I think this should be on by default... and I still do not see the point of NOT asking novice users if they are sure to delete a document... It is the one of the most dangerous thing you can do on a computer.

You removed control+Alt+backspace behaviour (which is great to remove it) and I think we should do the same with delete without asking, specially when coming from the keyboard.

Sebastien Bacher (seb128) wrote :

Thank you for your work, could you send the change to GNOME for review?

nomnex (nomnex) wrote :

winning, winning, and praising... for details...

FN keys not working on most of the notebooks; hardware compatibility; real software bugs, etc. there are serious issues out there with Ubuntu. those should be the "paper cut" bugs: hardware compatibility and usability.

such feedback on a thread from a bunch or crybabies winning about "will my stuff be deleted if I push a key, or can I have zillion warnings before anything happens..."

are you in a religious quest or something for pushing it so hard? Gnome is simple, light. use KDE if you look for bloat, or go back to Windows. Or even better, ask for your mom before pushing your DELETE key. and if she is already dead, out of confusion, hang yourself.

Joel Pickett (jpickett) wrote :

nomnex, I think you're getting one confirmation confused with a zillion.

kikl (kilian-klaiber) wrote :

Well, you already get a confirmation if you want to delete the trash-bin. So you are asking for two confirmations instead of one. The question is: If one confirmation does not prevent you from deleting the trash, why should a second confirmation make a difference? IMHO it doesn't. It's just bloat.

But, I don't object to the way it's supposed to be implemented. It's an additional option. The default behaviour isn't changed. So you can enable it if you like joel.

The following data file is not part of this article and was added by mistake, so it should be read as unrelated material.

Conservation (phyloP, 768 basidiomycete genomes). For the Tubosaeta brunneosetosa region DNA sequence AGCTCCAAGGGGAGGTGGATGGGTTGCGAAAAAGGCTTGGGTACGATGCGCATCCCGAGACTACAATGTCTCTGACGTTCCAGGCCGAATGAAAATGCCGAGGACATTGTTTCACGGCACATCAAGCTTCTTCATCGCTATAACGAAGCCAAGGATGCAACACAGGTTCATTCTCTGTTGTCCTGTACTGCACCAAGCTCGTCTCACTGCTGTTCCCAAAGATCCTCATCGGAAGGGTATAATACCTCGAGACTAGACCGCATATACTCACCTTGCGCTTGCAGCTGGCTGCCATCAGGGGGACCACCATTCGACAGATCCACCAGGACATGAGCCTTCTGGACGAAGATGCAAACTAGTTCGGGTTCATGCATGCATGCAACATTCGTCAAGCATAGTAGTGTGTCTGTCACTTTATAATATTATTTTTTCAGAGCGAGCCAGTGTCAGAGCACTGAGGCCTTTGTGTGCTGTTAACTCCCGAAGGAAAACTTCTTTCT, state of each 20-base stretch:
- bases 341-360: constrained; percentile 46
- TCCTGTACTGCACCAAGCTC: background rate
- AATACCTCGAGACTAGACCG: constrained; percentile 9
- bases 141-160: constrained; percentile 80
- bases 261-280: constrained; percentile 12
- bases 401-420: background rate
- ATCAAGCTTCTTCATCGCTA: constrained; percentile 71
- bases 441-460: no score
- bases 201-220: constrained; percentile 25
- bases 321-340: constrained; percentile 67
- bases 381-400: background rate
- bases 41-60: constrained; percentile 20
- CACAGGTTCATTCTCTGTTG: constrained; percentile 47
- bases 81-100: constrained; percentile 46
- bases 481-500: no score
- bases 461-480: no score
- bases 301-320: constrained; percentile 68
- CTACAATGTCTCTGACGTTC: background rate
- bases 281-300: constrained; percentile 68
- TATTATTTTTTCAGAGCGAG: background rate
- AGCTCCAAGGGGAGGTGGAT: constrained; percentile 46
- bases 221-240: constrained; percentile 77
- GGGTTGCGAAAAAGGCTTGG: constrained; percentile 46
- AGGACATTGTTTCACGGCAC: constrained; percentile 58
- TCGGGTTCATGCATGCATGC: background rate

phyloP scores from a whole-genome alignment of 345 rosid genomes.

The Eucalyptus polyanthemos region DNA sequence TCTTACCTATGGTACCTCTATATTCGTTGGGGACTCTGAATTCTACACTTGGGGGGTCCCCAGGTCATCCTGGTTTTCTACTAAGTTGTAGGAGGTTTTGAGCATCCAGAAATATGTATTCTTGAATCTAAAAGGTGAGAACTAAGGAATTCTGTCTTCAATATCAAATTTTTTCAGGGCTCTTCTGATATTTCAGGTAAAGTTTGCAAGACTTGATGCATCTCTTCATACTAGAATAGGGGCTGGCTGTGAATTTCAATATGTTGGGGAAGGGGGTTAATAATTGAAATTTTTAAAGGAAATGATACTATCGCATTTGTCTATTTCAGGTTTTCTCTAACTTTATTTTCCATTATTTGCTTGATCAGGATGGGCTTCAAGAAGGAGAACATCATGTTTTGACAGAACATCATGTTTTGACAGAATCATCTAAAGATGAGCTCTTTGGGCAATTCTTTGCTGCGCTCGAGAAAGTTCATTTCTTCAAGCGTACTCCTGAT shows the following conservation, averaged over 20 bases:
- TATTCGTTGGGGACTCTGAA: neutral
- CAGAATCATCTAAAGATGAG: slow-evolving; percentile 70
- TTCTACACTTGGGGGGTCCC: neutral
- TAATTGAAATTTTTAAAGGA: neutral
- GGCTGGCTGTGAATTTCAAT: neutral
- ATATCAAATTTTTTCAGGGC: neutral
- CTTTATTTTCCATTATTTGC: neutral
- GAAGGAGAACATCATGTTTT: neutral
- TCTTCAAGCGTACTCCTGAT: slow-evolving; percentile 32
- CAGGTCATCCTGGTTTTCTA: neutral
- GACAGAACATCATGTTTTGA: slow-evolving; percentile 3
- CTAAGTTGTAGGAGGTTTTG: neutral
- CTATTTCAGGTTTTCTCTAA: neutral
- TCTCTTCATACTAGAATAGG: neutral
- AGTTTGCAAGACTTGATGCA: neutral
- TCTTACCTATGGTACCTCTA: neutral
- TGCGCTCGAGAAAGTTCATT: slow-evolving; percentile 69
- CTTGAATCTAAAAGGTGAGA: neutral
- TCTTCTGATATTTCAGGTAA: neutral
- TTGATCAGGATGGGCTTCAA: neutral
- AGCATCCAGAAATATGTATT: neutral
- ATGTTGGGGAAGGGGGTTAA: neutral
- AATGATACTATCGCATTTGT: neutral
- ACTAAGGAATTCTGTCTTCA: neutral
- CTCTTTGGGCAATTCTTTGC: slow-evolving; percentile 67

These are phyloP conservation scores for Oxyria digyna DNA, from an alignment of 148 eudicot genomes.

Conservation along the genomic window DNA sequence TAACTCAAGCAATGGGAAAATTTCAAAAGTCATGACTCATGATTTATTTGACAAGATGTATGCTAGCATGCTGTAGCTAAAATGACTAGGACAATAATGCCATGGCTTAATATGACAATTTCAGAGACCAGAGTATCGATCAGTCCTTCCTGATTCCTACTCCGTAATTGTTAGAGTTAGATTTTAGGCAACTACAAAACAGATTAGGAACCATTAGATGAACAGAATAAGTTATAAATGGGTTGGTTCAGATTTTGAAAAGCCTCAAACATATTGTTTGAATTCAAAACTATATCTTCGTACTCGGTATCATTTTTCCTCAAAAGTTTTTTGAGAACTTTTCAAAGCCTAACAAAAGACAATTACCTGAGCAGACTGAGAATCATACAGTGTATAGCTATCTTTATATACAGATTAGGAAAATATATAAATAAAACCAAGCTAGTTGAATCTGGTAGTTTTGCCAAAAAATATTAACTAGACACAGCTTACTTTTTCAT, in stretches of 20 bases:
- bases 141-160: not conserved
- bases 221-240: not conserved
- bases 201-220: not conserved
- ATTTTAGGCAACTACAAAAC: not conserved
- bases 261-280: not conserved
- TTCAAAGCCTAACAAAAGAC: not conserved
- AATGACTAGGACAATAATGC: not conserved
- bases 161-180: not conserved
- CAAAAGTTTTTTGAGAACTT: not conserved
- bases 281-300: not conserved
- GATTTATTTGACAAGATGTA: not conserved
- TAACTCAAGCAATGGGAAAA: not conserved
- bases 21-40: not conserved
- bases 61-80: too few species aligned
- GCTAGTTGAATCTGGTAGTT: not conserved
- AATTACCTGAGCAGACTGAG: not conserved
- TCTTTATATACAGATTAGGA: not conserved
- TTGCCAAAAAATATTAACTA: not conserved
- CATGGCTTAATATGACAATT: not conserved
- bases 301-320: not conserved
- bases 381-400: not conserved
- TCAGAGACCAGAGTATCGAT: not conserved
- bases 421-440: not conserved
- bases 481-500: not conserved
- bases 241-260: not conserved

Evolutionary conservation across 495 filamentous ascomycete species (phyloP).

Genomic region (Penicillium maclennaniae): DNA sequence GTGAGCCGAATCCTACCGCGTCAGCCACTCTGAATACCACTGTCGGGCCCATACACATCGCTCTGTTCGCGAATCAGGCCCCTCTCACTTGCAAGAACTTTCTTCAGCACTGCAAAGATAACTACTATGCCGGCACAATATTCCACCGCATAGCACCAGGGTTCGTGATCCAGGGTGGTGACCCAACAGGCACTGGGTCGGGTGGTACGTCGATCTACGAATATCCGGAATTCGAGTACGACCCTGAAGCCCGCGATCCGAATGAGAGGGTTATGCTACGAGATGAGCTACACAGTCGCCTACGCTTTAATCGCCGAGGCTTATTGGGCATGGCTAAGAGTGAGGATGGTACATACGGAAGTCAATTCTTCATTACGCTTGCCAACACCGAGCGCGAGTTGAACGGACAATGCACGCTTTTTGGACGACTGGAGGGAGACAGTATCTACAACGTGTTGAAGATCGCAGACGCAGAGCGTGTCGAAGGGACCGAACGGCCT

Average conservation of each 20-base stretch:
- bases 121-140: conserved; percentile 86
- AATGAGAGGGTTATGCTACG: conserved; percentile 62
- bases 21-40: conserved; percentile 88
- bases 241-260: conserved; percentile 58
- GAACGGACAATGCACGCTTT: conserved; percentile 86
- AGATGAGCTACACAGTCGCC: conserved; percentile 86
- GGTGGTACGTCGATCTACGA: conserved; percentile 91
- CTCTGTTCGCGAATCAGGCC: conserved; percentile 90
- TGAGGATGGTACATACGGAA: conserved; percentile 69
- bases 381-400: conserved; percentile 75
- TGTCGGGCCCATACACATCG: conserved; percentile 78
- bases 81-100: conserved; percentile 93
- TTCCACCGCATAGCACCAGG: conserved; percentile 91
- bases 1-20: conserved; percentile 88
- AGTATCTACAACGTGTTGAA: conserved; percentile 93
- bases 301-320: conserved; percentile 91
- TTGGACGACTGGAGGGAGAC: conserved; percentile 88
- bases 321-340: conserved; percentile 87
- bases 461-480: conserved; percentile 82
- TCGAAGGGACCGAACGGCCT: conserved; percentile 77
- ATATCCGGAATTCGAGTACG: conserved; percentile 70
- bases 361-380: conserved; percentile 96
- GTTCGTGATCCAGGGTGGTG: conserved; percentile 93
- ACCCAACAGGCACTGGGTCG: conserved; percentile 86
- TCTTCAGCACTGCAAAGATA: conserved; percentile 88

Finally, I agree with nomnex - although he could have been a little more polite - this issues has been completely overblown and is not very important. Ubuntu folks should not wast any more time with this topic.

nomnex (nomnex) wrote :

I am extrapolating. but whatever, when people open a bug/comment, asking "can you fix the problem" while there is no problem, but these people themselves, they should be turned down.

I welcome usability to some extend, eg. automount a USB drive, vs. opening the prompt to mount the volume, but this thread is not about usability, is about stupidity (and winning).

Today there is a request for this, and tomorrow for that. ++ code, ++ bloat, ++ actions/settings and -- usability.

The imbeciles should voice up their stupidity on commercial software boards. Windows or Mac are especially designed for them, welcome them and listen to them. Here is a perfect cretins tool http://www.symantec.com/norton/ghost (~200 MB) on Windows.

Just wondering, the day (if) the very same people try "rsync", they will probably open new bugs to request all sorts of warnings, ha-ha!

Vish (vish) wrote :

@nomnex : To maintain a respectful atmosphere, please follow the code of conduct - http://www.ubuntu.com/community/conduct/ . This bug isnt part of the papercuts , nor does nautilus upstream want to fix this either . Hence it is marked upstream as 'wont fix"
You might not agree with the bug report or its intentions , but there is no need to be rude.